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  Architecture & Engineering

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May 24, 2000

Students win prize for futuristic wheelchair design


SEATTLE (AP) -- Innovative designs have the power to change the world.

Five students at The Art Institute of Seattle have designed a prize-winning wheelchair with a single, gyroscoping wheel and other changes recommended by wheelchair users themselves.

"The idea is that the wheelchair would become part of the person instead of just transport," said Anna Marietta, 19, one of the student designers. "It would move as the person and complement the person."

For the Art Institute students, the project began as just another classroom lesson. The quintet created a futuristic wheelchair with looks and function light years beyond traditional wheelchairs.

The forward-thinking design earned the group the 1999 Best of Show Award in a national student design competition sponsored by the Austin, Texas-based Association of Professional Model Makers. Competing in the category, "Future Design," their design beat out eight others from around the country.

New wheelchair deign
This design of a forward-thinking wheelchair earned a group of students from the Seattle Art Institue the 1999 Best of Show Award in a national student design competition.
"The imagination involved made this concept stand out," said association president Richard Coleman. "They took a real leap of faith to come up with this design idea."

The idea was born in an ergonomics class called Human Factors, where instructor Paul Rook asked each group of students to design a different kind of chair to improve its fit with users.

The class is part of the industrial design technology program at the Art Institute, a two-year arts-oriented career and technical college.

The group had only four weeks to design a model wheelchair, one-fourth the size of the real thing.

"It was definitely a risk because of the time constriction," said Marietta, who plans a career in sporting goods design. "We could have let that limit us but we kept pushing it and pushing it. All designs are met with skepticism when they first come out, but you have to accept that challenge."

Rook said the tight time-frame was supposed to be an inspiration.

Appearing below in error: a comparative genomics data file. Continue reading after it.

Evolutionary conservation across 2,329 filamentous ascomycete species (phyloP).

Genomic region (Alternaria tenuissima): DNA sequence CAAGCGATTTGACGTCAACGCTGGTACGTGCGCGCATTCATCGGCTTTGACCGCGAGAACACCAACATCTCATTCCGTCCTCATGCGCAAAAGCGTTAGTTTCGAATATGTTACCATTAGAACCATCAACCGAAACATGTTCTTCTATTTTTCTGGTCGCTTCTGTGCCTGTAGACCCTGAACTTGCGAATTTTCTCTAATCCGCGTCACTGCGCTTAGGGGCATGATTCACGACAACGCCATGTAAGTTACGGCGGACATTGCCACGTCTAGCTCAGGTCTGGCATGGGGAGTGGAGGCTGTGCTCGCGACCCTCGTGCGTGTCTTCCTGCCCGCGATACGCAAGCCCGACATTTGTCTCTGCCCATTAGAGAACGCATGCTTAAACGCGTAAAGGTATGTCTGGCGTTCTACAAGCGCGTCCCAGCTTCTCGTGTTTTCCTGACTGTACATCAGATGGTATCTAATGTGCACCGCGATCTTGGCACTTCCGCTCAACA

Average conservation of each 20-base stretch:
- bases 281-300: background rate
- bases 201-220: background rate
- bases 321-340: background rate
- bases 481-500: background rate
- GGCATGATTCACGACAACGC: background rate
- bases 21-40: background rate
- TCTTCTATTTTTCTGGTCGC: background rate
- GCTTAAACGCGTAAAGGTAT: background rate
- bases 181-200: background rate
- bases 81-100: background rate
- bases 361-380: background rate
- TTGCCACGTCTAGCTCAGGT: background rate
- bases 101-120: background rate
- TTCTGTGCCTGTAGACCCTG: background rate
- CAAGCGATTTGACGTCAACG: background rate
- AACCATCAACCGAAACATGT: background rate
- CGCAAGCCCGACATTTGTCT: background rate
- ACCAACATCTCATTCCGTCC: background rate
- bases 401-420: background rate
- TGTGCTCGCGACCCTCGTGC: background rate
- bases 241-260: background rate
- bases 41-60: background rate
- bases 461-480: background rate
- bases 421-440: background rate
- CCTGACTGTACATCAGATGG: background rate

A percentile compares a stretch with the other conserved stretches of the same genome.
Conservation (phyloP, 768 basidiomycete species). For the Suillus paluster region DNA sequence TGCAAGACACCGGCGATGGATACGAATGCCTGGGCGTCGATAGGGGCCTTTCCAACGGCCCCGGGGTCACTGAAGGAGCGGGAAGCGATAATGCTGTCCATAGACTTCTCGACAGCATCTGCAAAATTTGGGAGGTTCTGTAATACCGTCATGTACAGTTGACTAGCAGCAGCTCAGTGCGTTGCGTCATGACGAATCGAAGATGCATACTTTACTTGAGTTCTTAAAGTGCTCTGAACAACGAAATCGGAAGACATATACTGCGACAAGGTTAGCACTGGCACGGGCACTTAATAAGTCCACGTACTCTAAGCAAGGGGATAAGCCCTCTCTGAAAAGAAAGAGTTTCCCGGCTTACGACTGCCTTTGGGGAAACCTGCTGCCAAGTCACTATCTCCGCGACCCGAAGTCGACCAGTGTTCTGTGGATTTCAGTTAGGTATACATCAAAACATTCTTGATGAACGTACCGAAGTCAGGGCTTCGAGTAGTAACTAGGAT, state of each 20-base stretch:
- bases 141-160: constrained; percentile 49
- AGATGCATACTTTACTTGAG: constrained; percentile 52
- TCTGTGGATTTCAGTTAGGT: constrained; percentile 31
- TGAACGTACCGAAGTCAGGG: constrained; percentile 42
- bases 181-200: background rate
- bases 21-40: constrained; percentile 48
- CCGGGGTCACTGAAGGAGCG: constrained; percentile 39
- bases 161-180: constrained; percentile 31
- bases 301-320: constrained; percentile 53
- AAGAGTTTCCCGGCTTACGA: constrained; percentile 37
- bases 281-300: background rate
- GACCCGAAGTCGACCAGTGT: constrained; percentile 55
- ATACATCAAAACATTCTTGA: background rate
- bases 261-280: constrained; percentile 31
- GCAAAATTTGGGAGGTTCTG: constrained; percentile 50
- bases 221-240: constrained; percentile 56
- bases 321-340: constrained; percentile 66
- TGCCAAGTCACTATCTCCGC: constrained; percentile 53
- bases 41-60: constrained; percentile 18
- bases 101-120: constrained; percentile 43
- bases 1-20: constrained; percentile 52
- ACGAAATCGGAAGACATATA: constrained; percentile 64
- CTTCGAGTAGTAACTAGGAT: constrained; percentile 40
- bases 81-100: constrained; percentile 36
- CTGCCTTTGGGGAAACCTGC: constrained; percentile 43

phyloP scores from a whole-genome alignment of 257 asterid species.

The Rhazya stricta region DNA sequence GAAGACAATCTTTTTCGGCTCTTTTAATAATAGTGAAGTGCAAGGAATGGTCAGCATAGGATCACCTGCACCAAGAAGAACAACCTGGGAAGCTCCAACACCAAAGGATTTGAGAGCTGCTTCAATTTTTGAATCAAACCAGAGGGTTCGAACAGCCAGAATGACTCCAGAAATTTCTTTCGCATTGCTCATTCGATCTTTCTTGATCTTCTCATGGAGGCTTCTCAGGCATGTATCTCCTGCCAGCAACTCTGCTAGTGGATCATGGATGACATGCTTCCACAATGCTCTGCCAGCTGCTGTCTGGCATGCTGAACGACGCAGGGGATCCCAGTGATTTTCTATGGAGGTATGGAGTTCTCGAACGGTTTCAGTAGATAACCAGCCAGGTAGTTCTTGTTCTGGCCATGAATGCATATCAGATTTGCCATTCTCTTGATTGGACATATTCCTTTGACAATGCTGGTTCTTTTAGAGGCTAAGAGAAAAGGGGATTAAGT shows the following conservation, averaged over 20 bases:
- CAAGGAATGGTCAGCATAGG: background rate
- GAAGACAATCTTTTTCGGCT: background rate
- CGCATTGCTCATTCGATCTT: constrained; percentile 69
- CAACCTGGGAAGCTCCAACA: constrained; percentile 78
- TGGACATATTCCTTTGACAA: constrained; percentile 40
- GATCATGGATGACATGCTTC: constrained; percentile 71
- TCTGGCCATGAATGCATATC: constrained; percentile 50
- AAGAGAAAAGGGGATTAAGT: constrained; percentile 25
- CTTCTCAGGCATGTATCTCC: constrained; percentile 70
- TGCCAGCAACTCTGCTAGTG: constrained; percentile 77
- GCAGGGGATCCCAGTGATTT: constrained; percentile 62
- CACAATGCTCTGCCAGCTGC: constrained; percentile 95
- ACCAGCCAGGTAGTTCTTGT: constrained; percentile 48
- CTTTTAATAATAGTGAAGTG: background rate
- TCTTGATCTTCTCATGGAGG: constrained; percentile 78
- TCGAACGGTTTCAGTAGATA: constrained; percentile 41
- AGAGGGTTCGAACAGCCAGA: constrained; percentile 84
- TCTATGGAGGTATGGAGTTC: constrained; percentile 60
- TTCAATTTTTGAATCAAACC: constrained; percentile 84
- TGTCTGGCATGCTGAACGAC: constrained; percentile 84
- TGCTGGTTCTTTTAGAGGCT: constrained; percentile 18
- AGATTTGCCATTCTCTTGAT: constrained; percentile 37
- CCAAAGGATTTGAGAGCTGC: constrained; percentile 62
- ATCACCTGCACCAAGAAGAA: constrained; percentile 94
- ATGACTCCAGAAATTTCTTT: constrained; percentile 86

"This kind of design gets people thinking," he said. "The difference between good design and bad design is that great design leaps out of the envelope. Designers can't be timid. Risk is a part of it."

"It's okay to take risks and ask why," said Jared Hamilton, 20, who came up with the wheelchair's concept. "Now I know that the design process can empower you to ask the right questions and get the desired results."

Before beginning the design, student Eric Thompson, 25, went to key sources -- people using wheelchairs -- to ask what improvements and changes they would like to see made.

He learned, for example, that people in wheelchairs rarely are at eye-level with others. Incorporated into the design was a lift mechanism that lets the wheelchair user raise the seat so he or she can reach at eye level, a change that also helps boost self-esteem.

Wheelchair users also complained of stagnation. The model is designed with sufficient flexibility to let the user change positions, avoiding pressure- point sores and stiffness.

In addition, model makers Scott Divers, 42, and Paul Wraa, 25, designed the wheelchair to fit all sizes of people. It also features a one-wheel, hubless design that gyroscopes for easy maneuverability.

"You can't just go to Wheelchairs 'R Us," said Teri Michaud, 40, of Everett, a wheelchair user who was interviewed for design suggestions.

"What impressed me was that the group was willing to take into consideration the disability issue and find out what really mattered to those in wheelchairs."

Normally, wheelchairs cost any where from $2,100 to $3,500. It's hard to say how much a full-scale version of the model wheelchair would cost.

The important lesson learned here, the students said, is designers can push the frontier of innovation.

"Thinking and planning on this level is the reason design has become the future itself," said Vernon Trevellyan, director of industrial design technology at the Art Institute. "Projects done to upgrade the human condition are the highest calling for designers."

"They complemented each other very well," Rook said. "It's a synergistic thing when people come together from a diverse assortment of backgrounds to work on a common project and in doing so, come up with a very successful result."